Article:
PM assures action on Verma panel report
Will Implement The Recommendations As Soon As Possible: Home Minister
PRESS TRUST OF INDIA
New Delhi, Jan 30: Prime Minister Manmohan Singh on Wednesday said that the government will be prompt in pursuing the recommendations of Justice J S Verma Committee to amend the law to deal effectively with cases of sexual assault against women.
In a letter to Justice Verma, former Chief Justice of India, Singh thanked him and other two members of the Committee - Justice (retd) Leila Seth and former Solicitor General Gopal Subramanian - for completing within a short period of 30 days the work of the panel, set up in the wake of the brutal gangrape and assault of a 23-year-old girl here on December 16 last.
“That the Committee submitted its report within a short period of 30 days is testimony to your commitment and concern for the public good. On behalf of our government, I assure you that we will be prompt in pursuing the recommendations of the Committee,” the Prime Minister said in the letter.
Singh also thanked the Committee members for their “labour of love” in pursuing their job to recommend amendments to the law to deal effectively with cases of sexual assault of extreme nature against women.
The Verma Committee has recommended enhancing punishment to upto 20 years imprisonment for rape and murder and life term for gang-rape but refrained from suggesting death penalty to the guilty.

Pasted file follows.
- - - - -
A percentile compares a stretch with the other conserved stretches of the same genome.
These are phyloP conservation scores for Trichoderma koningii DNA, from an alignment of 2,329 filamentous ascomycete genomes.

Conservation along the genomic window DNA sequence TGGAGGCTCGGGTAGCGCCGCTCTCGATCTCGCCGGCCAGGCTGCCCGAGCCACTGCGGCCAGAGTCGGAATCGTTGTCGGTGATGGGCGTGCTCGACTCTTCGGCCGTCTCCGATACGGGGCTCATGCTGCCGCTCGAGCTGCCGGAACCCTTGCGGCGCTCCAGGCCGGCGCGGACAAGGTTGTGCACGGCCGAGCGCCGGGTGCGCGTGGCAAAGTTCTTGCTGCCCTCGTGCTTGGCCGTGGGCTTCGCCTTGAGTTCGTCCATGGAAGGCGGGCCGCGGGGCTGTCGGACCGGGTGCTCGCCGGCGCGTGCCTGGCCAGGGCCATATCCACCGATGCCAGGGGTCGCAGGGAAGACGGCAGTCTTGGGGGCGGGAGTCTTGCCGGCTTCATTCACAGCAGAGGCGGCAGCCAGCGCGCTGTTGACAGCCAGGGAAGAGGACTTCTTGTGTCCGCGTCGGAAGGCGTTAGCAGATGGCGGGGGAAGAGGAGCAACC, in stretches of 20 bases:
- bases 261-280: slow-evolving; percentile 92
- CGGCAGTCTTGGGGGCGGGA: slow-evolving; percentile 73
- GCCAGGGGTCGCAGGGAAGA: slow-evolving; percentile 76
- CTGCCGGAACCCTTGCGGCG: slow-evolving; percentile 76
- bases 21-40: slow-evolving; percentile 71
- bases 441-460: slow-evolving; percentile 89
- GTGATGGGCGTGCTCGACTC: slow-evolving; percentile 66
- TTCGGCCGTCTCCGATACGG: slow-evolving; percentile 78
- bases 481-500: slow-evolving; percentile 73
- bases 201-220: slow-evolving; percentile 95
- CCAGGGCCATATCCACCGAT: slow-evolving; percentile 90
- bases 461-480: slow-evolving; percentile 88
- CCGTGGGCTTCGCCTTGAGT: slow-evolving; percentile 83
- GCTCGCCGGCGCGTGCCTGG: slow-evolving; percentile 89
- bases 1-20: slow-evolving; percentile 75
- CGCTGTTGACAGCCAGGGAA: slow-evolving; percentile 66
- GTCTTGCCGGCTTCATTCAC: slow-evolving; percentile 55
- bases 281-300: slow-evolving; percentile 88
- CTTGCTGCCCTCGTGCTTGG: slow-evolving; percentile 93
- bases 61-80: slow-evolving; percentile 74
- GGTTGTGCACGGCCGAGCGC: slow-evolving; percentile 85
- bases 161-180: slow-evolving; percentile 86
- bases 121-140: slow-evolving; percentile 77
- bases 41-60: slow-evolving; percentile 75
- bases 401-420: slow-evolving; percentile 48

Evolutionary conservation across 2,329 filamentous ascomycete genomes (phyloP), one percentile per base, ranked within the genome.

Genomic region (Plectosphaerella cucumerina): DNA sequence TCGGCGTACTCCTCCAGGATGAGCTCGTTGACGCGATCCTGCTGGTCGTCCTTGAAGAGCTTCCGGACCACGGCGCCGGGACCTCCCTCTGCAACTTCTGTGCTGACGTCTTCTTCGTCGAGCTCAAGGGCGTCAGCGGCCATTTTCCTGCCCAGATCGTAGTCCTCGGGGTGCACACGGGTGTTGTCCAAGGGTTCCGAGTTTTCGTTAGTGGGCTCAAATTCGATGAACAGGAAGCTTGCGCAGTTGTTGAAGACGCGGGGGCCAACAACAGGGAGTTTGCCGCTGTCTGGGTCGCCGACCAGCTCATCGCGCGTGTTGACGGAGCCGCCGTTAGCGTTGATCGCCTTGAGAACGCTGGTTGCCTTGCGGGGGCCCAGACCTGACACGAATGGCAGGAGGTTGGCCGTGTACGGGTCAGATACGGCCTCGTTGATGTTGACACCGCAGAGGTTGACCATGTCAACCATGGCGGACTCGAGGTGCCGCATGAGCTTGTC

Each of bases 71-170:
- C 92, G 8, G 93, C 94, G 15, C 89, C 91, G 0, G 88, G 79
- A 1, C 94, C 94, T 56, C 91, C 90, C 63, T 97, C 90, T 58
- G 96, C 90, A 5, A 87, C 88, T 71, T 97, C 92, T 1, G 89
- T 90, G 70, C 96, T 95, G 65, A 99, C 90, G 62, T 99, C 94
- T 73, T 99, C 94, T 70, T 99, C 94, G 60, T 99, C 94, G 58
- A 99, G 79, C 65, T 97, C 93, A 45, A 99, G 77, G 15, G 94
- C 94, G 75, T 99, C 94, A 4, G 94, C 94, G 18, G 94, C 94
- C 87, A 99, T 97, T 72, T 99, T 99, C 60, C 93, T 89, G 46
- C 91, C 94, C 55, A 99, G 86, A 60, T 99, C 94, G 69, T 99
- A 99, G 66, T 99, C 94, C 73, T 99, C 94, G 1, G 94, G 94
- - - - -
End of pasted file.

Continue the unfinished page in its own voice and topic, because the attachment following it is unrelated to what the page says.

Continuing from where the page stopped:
It also recommended review of the contentious Armed Forces Special Powers Act (AFSPA) to prevent atrocities on women by the members of the armed forces in conflict areas including Jammu and Kashmir and Northeast.
“Sexual offences by armed forces and uniformed men in conflict areas should be brought under ordinary criminal law,” the committee recommended. It said there is an imminent need to review the continuance of AFSPA in areas as soon as possible.
In its 630-page report submitted to the government on January 23, the Committee suggested various amendments to the criminal laws to provide for higher punishment to rapists, including those belonging to police, armed forces and public servants.
New offences have been created and stiffer punishment has been suggested for those committing such offence that left the victim in a vegetative state. The new offences include disrobing a woman, voyeurism, stalking and trafficking.
The present statute provides for punishment of imprisonment ranging from seven years to life for rapists. The panel was constituted in the wake of national outrage over the gangrape in a moving bus in south Delhi. The victim died in a Singapore hospital on December 29.
Meanwhile, Home Minister Sushilkumar Shinde said the government will soon take necessary steps for implementation of Verma Committee report.
“We will implement it as soon as possible,” he told reporters here.
RECOMMENDATIONS ON AFSPA
While asserting that “there is an imminent need to review the continuance of AFSPA and AFSPA-like legal protocols in internal conflict areas”, Justice Verma-headed three-member panel recommended a slew of measures for protection of womenfolk in troubled areas including Kashmir and northeast.
The panel has recommended that mechanisms need to be put in place to take action against military and paramilitary forces in conflict zones.
The judicial panel has called for amendment in the section (6) of AFSPA to pave way for prosecution of soldiers involved in crimes against women in civil courts.